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Internet Librarian 2010: The Community: Most Important Part of Our Collection

Erik Boekesteign and Jaap Van de Geer

Erik & Jaap work for the Innovation Department of the dok library concept center in Delft, Netherlands.  dok won the Netherlands library of the year this past year.  They have an annual report that is put out as a high quality glossy magazine.  Very awesome looking – we’re talking Vogue or Rolling Stone quality.  They showed us a brief LBI Shanachie Tour video introducing the dok library.  The library offers a bluetooth-powered device that will deliver audiobooks to users’ mobile phones.  (Sarah’s comment: Why the heck can’t we do that here in the U.S.?)  The library has a download station in their airport library.  The dok Library Concept Center was named as a nod to the nearby IKEA Concept Center (a testing outlet for IKEA’s stores).  dok is a merged library with the local art library as well (a condition for the city council building their new building).  They had an architect and a designer.  The glass stairs and windows set off the simple concrete walls and floors.  One of the main features of the building is the light — the reading room is covered by a 60 meter long glass roof.  The administrative offices are connected to the reading room through the glass windows on the second floor.  Signage is important.  They hired university students to do a lot of work in dok, one of whom approached the signage issue in the library–simple color-coded words on walls and floors.  The bookshelves are made of very cheap material so that if they need to destroy them or move them, it’s not as big a loss.  The shelves have no top shelf (the top shelves only gather dust)…and all the shelves are angled slightly backwards.  The youth department shelves are all on wheels and can be moved around very easily.  They emptied out this area for a 48 hour LAN party for the teens — nice!  They have music chairs from Germany — little egg chair-type pods that they got through an external grant.  You only hear the sound inside the chair, and you can use the included Mac to download whatever you want, including full access to the library’s collection.  They’re rebuilding one as a Spotify chair (oh holy sweetness — can I move to Delft?).  Comfortable furniture was a big part of the interior design, and they did a great job.  They’ve got a huge art exhibit and museum area.  The high schools in Delft have screens in the classrooms and a new piece of local art comes up every few days.  After a few months, the students come to the library to see the real live works of art they’d been seeing in the classroom.  They love their floor — colorful cement.  It’s weird to them that we have lots of carpeting in the states.  In Europe, they prefer the hard floor – it keeps clean and lasts longer and looks better.  And as Jaap says “the beautiful floor serves as a serving tray for the content, and highlights the content even more.”  Yes!  They went looking for a new ILS 3 years ago and couldn’t find anything they wanted or liked, so they built their own.  Now they sell this ILS to others, and it does include a 30 percent open source component.  In the Netherlands, libraries are funded through subscription fees — $45 a year or so per adult.  If you don’t have a job or are 65+, it’s free.  Erik pointed out that here in the states, people are deluded into thinking they aren’t paying for libraries but they actually are.  Jaap talked about how they have a small single service desk, but what’s more important is the staff walking the floor with library staff tool belts to identify them as staff.  Their signage runs off of the Nintendo wii.  There are 12 screens in the library.  The wii channel is used to push out the signage, but they can be flipped around and used as a gaming device.  The reading cafe includes a huge set of all-face-out magazine displays.  Branding is very important.  Everything you do, brand it.  They have an old VW bus branded with dok’s logo.  Everything in the library was designed with minimalist design, simple geometric shapes and colors, and is just plain gorgeous.  I want to live in dok.  I don’t think they’d like that much though.  They have been doing gaming since 1996.  They work with a small Dutch gaming company.  Big gaming companies provided them with the consoles for free.  They developed a simple solution for libraries for gaming — the Gaming Flightcase.  It’s a single box on wheels, with a single plug that starts up the consoles inside — multiple consoles..everything’s on.  And there’s a remote that brings up a flat screen LCD screen out of the back.  All the controllers are included, and that’s it.  You’ve got all the consoles already connected and you start playing.  Here’s my question–why has no one developed something like this and marketed/sold it?  dok also has a surface table in their library.  They connected users’ library profiles to information in the city archive.  You place your library card on the table, the table reads your card, and goes into the archive and brings up pictures of your local address’s street going back to 1910.  You can interact with the maps, magnify them, look up streets…it’s a pretty awesome implementation of the Microsoft Surface Table.  dok also allows for renting of cubicles in the library too, pretty neat!  Jaap recommends that we use industrial and user experience design to develop new services in libraries.  Designers will help libraries look and operate better.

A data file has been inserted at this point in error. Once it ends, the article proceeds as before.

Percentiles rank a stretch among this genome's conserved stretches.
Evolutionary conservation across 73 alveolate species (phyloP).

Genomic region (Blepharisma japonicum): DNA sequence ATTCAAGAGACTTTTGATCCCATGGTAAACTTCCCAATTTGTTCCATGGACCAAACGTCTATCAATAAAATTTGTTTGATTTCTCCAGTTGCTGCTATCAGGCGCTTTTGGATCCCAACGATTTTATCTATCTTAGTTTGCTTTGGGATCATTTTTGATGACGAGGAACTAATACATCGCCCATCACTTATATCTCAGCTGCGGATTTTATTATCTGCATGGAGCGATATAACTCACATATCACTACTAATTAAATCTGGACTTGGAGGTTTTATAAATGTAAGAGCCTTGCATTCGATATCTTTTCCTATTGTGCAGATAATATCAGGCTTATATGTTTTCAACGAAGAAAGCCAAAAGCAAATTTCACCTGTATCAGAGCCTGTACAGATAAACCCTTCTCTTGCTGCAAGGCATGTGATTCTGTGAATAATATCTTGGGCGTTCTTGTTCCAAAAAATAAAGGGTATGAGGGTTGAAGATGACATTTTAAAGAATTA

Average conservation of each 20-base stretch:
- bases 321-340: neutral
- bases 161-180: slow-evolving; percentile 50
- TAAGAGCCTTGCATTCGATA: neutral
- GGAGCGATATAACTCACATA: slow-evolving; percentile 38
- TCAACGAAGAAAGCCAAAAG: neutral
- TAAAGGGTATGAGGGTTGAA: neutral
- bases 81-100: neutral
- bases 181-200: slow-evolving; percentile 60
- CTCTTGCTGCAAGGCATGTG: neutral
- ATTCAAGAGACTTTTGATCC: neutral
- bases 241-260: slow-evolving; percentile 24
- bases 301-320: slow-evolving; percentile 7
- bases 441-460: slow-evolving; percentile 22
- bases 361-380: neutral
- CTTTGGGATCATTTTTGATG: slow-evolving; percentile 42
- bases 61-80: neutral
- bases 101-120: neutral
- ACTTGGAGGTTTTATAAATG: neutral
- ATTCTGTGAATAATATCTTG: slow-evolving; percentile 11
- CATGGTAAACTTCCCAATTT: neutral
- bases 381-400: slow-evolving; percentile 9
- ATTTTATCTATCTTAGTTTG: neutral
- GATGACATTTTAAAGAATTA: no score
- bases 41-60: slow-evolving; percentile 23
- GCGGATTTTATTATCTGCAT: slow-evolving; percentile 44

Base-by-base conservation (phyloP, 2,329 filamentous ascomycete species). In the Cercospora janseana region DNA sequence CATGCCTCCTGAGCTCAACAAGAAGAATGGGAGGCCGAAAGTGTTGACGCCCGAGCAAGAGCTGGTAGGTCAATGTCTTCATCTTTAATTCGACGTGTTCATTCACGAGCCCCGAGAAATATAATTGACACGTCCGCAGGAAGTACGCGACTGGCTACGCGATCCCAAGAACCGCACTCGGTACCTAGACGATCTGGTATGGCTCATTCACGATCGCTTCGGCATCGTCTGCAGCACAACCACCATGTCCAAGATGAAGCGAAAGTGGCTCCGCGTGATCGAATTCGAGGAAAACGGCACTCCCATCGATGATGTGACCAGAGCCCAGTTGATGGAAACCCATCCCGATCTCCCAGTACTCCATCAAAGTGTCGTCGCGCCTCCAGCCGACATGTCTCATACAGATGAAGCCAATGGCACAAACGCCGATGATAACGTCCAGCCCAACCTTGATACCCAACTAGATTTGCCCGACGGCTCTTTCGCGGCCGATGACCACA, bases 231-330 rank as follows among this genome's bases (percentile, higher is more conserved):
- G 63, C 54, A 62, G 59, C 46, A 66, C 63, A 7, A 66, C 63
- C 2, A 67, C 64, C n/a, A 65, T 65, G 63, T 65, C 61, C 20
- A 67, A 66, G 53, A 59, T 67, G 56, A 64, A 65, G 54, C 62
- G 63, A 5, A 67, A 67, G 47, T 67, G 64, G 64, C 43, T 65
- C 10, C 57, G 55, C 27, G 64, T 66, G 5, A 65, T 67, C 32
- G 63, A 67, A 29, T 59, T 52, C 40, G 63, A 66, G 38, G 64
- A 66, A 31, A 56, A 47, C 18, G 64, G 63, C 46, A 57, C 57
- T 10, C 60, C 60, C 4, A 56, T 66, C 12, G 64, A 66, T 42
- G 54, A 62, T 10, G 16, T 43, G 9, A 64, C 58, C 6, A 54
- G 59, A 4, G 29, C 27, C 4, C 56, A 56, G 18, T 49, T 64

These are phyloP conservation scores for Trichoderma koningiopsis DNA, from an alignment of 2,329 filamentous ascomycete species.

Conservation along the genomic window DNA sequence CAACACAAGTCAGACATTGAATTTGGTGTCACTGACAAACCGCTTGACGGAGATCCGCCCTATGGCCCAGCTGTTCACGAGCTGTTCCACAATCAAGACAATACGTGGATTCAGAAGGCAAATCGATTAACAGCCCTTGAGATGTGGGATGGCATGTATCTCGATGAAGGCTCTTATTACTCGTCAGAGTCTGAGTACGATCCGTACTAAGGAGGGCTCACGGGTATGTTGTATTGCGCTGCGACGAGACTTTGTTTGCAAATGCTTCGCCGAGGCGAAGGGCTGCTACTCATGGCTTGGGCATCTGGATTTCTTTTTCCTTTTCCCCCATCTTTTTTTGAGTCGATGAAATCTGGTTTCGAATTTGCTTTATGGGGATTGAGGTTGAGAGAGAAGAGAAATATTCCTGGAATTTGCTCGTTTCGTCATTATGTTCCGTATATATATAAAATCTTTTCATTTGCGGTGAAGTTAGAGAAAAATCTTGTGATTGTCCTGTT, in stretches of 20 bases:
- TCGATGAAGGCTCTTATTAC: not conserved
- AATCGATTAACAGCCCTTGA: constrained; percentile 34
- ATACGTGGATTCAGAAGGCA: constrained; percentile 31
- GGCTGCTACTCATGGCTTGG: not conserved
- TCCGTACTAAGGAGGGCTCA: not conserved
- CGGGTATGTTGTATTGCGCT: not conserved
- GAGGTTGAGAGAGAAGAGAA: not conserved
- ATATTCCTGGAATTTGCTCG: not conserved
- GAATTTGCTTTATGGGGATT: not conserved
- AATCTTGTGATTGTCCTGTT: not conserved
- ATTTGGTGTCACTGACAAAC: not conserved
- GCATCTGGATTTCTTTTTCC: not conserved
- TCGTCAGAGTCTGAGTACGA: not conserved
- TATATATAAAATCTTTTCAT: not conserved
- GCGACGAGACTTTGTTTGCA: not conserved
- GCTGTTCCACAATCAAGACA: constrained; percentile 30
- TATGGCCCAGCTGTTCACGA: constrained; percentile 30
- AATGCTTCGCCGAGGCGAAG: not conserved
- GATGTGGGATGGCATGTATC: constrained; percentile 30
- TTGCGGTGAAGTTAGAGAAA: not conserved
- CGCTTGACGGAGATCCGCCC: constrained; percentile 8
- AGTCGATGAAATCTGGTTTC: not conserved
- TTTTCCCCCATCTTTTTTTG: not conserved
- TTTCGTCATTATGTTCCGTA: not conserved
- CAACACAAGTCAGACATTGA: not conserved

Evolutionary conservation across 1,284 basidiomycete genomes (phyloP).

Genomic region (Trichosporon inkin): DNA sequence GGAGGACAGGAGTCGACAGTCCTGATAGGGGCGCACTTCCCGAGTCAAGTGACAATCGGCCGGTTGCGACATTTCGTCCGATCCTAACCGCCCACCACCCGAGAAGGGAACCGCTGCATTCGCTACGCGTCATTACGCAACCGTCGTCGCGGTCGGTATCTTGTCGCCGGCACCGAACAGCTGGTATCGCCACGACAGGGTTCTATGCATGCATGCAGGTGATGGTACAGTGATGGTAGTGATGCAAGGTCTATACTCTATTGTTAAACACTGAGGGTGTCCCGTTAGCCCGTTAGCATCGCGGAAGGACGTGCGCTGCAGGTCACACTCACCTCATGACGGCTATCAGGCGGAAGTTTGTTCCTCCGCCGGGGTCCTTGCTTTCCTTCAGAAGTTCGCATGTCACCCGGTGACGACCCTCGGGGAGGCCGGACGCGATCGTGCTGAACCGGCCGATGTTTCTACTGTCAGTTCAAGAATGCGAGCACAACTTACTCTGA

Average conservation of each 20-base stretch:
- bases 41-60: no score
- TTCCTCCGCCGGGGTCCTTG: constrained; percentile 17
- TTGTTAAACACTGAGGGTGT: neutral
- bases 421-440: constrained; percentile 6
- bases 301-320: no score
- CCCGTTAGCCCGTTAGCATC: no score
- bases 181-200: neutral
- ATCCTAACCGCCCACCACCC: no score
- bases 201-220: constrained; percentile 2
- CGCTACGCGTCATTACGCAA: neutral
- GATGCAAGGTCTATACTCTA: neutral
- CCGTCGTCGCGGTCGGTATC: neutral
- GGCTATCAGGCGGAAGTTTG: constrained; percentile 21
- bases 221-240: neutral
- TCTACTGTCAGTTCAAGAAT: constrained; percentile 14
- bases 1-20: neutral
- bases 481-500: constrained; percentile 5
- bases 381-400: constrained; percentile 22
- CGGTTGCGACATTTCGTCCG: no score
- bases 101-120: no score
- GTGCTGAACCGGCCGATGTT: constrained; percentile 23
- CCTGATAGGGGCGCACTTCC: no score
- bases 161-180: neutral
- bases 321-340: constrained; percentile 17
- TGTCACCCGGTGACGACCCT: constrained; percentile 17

“Internet Librarian 2010: The Community: Most Important Part of Our Collection”

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    You know what…guys in general need to step up their interior decorating skills. I’ve never regretted going for high-quality, and the best prices I can find on modern furniture is at Modern Man Caves.

  4. Magg Says:

    Great idea. Don’t we wish to have similar concept in Canada as well?
    Can you get them to introduce such concept to other libraries ? Might spread like hot cakes…J